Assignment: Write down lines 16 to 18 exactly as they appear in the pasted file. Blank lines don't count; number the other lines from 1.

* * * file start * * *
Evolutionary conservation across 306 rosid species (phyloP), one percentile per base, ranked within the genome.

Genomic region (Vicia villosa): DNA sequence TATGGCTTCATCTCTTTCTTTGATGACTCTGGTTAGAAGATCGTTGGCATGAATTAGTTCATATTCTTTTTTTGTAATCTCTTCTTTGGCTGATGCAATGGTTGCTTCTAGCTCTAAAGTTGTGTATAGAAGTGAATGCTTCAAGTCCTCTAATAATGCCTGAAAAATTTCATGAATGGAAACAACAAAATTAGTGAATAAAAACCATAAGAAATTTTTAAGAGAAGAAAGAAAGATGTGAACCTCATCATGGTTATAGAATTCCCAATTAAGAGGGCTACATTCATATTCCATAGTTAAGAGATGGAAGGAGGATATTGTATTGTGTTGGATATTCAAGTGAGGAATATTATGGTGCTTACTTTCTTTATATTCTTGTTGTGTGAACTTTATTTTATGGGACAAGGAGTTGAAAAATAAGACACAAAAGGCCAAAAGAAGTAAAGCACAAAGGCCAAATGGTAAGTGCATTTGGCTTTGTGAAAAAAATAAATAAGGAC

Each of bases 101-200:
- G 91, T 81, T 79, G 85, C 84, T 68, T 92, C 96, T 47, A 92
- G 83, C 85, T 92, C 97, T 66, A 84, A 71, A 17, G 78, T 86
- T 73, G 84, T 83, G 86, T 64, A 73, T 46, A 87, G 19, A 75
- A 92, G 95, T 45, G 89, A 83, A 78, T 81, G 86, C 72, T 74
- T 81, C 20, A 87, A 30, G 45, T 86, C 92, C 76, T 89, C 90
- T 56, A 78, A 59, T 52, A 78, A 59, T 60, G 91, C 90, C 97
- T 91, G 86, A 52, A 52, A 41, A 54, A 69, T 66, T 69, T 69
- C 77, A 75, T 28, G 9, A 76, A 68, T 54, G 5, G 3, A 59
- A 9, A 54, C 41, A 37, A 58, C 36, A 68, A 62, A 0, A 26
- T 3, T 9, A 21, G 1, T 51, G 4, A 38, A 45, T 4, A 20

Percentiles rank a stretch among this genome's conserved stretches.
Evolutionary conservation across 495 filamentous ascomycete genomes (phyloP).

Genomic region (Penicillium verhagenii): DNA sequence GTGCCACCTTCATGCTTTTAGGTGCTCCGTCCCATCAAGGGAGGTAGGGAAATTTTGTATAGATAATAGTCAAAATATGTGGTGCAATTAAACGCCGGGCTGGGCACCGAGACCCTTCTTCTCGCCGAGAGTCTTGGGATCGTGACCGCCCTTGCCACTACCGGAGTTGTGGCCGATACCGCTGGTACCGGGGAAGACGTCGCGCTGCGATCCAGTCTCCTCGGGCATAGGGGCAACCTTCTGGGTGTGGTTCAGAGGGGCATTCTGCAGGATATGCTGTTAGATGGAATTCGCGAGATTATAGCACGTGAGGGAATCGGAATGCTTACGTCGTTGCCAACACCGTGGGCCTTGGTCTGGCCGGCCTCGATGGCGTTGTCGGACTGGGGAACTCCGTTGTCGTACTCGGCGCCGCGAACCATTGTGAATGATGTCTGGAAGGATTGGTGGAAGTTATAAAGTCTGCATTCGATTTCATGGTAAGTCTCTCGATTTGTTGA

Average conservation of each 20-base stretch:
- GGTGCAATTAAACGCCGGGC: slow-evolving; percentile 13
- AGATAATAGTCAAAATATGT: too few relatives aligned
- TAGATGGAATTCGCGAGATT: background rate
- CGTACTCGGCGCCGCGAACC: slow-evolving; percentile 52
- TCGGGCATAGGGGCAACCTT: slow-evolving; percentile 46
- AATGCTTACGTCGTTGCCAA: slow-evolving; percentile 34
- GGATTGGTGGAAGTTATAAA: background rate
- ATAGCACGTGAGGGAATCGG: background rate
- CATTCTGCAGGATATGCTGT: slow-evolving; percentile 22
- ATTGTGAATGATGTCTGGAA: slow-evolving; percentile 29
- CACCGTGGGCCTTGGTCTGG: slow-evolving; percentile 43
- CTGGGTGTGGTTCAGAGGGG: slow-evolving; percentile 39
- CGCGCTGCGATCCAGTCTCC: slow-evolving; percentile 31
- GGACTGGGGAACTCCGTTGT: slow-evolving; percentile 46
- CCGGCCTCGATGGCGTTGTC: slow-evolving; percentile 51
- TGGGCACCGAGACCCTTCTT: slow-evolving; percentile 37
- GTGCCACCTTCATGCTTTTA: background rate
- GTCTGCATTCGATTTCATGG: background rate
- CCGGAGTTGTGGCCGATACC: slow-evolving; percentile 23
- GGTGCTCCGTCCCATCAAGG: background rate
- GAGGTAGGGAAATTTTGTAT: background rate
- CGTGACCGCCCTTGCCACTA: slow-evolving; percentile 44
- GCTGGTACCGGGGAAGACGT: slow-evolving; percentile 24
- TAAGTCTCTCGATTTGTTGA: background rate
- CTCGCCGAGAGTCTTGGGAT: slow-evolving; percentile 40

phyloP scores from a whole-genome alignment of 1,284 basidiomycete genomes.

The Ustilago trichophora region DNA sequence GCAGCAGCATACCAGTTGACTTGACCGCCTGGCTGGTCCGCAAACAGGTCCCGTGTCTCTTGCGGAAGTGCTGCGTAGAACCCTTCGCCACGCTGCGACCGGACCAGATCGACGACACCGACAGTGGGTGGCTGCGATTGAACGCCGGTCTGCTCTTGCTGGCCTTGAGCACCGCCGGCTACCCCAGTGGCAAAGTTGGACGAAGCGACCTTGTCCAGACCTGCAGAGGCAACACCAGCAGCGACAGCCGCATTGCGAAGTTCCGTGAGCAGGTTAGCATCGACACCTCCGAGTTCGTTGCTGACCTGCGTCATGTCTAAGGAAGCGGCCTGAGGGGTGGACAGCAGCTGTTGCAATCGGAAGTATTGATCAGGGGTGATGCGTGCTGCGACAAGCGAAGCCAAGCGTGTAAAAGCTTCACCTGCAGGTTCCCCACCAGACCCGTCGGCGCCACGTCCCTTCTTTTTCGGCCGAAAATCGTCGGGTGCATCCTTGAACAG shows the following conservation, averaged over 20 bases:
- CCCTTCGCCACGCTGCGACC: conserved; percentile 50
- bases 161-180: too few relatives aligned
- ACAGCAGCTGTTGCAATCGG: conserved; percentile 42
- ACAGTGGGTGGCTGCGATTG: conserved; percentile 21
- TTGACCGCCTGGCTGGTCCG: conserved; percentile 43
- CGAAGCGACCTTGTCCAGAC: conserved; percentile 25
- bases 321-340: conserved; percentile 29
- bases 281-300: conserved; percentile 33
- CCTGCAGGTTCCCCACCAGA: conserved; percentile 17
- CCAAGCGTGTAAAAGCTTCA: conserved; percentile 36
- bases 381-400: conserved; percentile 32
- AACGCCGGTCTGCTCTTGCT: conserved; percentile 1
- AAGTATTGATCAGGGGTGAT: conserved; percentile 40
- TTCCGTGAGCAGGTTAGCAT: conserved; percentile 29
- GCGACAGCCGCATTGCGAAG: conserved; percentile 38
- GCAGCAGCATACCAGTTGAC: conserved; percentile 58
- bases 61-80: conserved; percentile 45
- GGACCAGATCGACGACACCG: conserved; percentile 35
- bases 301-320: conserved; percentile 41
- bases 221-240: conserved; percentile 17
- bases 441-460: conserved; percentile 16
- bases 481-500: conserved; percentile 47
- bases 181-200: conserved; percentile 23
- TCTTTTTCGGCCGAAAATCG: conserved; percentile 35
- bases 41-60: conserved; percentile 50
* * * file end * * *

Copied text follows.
Genomic region (Penicillium verhagenii): DNA sequence GTGCCACCTTCATGCTTTTAGGTGCTCCGTCCCATCAAGGGAGGTAGGGAAATTTTGTATAGATAATAGTCAAAATATGTGGTGCAATTAAACGCCGGGCTGGGCACCGAGACCCTTCTTCTCGCCGAGAGTCTTGGGATCGTGACCGCCCTTGCCACTACCGGAGTTGTGGCCGATACCGCTGGTACCGGGGAAGACGTCGCGCTGCGATCCAGTCTCCTCGGGCATAGGGGCAACCTTCTGGGTGTGGTTCAGAGGGGCATTCTGCAGGATATGCTGTTAGATGGAATTCGCGAGATTATAGCACGTGAGGGAATCGGAATGCTTACGTCGTTGCCAACACCGTGGGCCTTGGTCTGGCCGGCCTCGATGGCGTTGTCGGACTGGGGAACTCCGTTGTCGTACTCGGCGCCGCGAACCATTGTGAATGATGTCTGGAAGGATTGGTGGAAGTTATAAAGTCTGCATTCGATTTCATGGTAAGTCTCTCGATTTGTTGA

Average conservation of each 20-base stretch:
- GGTGCAATTAAACGCCGGGC: slow-evolving; percentile 13